The Brewers catcher, who was diagnosed with a "boxer's fracture" in his right hand in late May and has been on the disabled list ever since, faced live-ball pitching for the first time in nearly two months. "It was a matter of getting my timing back, really, and getting good pitches to hit, and putting good swings on the ball," said Lucroy. "Hopefully I can continue to do that."
Lucroy said he felt pretty good at the plate. Hitting third, Lucroy hit an opposite-field single in the first inning. In his second at-bat Lucroy hit the ball hard, but right at the second baseman, who doubled up the runner at first. In his third at-bat Lucroy sliced the ball down the right field line for a double. The three balls that ended up on the right side of the field didn't surprise Lucroy, as he was quite familiar with the opposing pitcher.
"Greg Wilborn, the guy that's pitching for them, he and I went to college together," said Lucroy. "It's kind of weird that he was throwing tonight. I saw him in the lineup, so it's a strange thing. He was actually at my wedding too, so it was really weird. So I knew he was going to try to throw me away, I had caught him before."
Manager Matt Erickson, an Appleton native, agreed on Lucroy's assessment of his hitting.
"He looked real good at the plate. He stayed inside of the ball twice. He hit two line drives. He showed a great two-strike approach, and dumped one into right for a double."
Lucroy didn't record an RBI, but may unofficially get an assist. Said Lucroy, "Brandon Macias came up with a runner on third. I told him you have to look for something over the plate, be patient, and hit it the other way." The result? An RBI single for Macias.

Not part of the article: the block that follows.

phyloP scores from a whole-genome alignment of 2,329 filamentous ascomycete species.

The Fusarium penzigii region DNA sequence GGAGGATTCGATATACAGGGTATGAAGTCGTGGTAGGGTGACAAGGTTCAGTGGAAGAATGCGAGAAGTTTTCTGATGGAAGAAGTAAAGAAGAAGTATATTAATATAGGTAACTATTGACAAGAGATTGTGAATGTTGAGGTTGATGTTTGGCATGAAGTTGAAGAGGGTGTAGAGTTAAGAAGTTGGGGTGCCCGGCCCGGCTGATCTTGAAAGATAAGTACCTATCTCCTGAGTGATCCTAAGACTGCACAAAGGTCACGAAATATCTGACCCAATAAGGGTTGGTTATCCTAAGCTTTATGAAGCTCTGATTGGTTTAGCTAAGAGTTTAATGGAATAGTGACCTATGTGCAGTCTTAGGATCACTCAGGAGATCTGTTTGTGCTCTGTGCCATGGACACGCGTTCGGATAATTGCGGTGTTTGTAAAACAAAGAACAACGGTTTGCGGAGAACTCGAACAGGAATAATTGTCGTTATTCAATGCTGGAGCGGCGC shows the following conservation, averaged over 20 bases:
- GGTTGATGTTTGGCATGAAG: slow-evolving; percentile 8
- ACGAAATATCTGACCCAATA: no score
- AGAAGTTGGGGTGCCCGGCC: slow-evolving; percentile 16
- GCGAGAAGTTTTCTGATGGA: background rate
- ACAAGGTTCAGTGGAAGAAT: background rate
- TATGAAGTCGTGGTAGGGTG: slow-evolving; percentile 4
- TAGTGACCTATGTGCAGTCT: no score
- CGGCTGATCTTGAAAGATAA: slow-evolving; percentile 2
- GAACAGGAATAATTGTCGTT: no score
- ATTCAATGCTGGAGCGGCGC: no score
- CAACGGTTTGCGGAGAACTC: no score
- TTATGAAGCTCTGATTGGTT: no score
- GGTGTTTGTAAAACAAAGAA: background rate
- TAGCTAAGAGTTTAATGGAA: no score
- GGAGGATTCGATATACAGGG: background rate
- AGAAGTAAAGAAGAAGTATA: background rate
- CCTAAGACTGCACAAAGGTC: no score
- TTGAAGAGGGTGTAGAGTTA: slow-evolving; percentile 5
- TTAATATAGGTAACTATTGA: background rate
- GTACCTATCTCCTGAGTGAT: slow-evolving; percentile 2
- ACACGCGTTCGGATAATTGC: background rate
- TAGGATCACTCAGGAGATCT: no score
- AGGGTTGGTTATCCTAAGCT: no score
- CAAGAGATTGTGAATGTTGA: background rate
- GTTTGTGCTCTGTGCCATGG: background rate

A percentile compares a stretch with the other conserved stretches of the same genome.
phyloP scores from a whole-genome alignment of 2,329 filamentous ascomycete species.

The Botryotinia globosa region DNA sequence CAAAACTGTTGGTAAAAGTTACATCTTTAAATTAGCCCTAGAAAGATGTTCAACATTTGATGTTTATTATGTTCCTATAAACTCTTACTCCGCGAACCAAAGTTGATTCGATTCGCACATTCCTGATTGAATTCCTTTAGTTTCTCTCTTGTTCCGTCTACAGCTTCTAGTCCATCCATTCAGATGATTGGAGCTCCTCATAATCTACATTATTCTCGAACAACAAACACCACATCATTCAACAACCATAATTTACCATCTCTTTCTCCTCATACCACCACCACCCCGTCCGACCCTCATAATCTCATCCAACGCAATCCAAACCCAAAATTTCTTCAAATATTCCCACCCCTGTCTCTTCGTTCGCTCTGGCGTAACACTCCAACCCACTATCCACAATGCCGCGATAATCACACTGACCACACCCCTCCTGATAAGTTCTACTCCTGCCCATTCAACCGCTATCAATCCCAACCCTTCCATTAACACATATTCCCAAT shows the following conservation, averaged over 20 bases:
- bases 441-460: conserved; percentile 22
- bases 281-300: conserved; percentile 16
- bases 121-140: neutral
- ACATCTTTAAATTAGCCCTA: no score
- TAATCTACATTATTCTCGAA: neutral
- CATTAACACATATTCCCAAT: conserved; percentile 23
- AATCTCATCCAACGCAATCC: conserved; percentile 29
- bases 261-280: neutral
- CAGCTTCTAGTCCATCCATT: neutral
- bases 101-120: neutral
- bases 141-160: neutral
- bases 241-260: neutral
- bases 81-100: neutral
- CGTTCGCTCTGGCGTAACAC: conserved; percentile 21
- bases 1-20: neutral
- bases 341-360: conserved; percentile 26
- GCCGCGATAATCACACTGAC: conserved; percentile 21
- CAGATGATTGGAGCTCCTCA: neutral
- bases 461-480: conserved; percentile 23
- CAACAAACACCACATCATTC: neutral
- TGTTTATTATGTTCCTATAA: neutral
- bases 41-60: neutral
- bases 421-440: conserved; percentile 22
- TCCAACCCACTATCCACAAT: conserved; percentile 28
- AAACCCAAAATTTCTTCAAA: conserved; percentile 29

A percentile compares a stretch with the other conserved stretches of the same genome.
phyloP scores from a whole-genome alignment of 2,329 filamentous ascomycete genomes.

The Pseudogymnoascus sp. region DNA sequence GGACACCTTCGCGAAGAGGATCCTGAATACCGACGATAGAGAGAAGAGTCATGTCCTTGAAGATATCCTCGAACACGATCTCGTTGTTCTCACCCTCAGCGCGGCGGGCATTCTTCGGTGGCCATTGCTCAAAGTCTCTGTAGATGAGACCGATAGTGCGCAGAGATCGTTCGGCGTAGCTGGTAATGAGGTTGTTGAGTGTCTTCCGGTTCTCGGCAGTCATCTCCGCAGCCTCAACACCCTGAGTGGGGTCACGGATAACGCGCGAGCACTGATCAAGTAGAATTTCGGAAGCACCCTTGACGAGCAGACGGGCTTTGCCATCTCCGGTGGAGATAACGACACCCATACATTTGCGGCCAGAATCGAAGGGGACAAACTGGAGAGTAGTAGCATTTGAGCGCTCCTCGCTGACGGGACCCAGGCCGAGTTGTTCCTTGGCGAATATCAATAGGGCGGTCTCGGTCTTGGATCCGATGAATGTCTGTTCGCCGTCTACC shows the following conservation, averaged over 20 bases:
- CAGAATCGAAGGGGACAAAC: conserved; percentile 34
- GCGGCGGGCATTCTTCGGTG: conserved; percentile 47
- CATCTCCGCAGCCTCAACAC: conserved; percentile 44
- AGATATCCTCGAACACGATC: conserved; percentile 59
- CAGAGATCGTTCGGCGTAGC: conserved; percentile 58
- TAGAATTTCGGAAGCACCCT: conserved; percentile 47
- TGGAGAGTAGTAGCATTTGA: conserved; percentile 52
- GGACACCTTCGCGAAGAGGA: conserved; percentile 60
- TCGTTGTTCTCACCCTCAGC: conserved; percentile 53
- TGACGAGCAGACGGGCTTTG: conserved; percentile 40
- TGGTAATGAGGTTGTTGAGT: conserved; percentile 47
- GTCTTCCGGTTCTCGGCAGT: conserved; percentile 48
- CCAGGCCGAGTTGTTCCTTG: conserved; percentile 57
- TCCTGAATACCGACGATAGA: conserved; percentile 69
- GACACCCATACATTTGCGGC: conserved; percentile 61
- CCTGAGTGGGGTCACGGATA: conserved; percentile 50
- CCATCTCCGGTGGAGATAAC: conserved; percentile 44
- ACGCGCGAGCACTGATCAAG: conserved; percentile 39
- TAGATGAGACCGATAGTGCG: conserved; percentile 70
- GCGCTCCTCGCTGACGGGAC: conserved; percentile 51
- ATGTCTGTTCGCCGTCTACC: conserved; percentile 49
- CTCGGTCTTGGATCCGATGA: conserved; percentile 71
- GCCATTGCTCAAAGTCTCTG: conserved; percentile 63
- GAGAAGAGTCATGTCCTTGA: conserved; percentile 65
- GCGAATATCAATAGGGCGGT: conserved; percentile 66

With Lucroy here now, and Carlos Gomez here earlier this season, this Timber Rattlers team has had the luxury of two Major League players as mentors for a handful of games. Erickson thinks the knowledge and advice they bring to the table is second to none.
"It's really nice. Gomez was here earlier, and now [Lucroy]," Erickson said. "Both are great character guys. They're good ballplayers, high energy. They're good people. He played the five innings, did his interview, and then he's right back in the dugout watching the game. He's a fan of the game, and he mingled well today. It'll be a pleasure having the next few days here."
Over the next few days in Appleton, Erickson said he expects a similar game out of Lucroy -- five or six innings and hopefully three at-bats. Following that, Erickson expects him to DH Saturday, then play the whole game Sunday. Thursday's plan was only for two at-bats, but a conversation with Wisconsin athletic trainer Jeff Paxson gave Lucroy another inning behind the plate and a third at-bat. After the weekend Lucroy will head to Triple-A Nashville.
While Lucroy has watched the Brewers battle back to near .500, he has also been a mentor for Brewers catcher Martin Maldonado. "He came to me and I had folders of scouting reports from the past two years, division teams especially because we play them all the time, but every team we play in the National League, and some American League teams," Lucroy said. "So he came to me and took all my stuff and copied it down. Two years of information, he copied down. That's helped him out a lot, I know."
Defensively, Lucroy isn't surprised with the performance of Maldonado. At the plate, Lucroy has been pleasantly surprised. "He was my backup in A-ball actually. I've seen him play for four to five years. Hitting wise, I didn't expect him to do this well. He's doing really well. I'm definitely proud of him, I'm happy for him. He's doing a good job. He's holding it down while I'm not there. Can't ask for any more than that."
Adam DeCock is a contributor to MLB.com. This story was not subject to the approval of Major League Baseball or its clubs.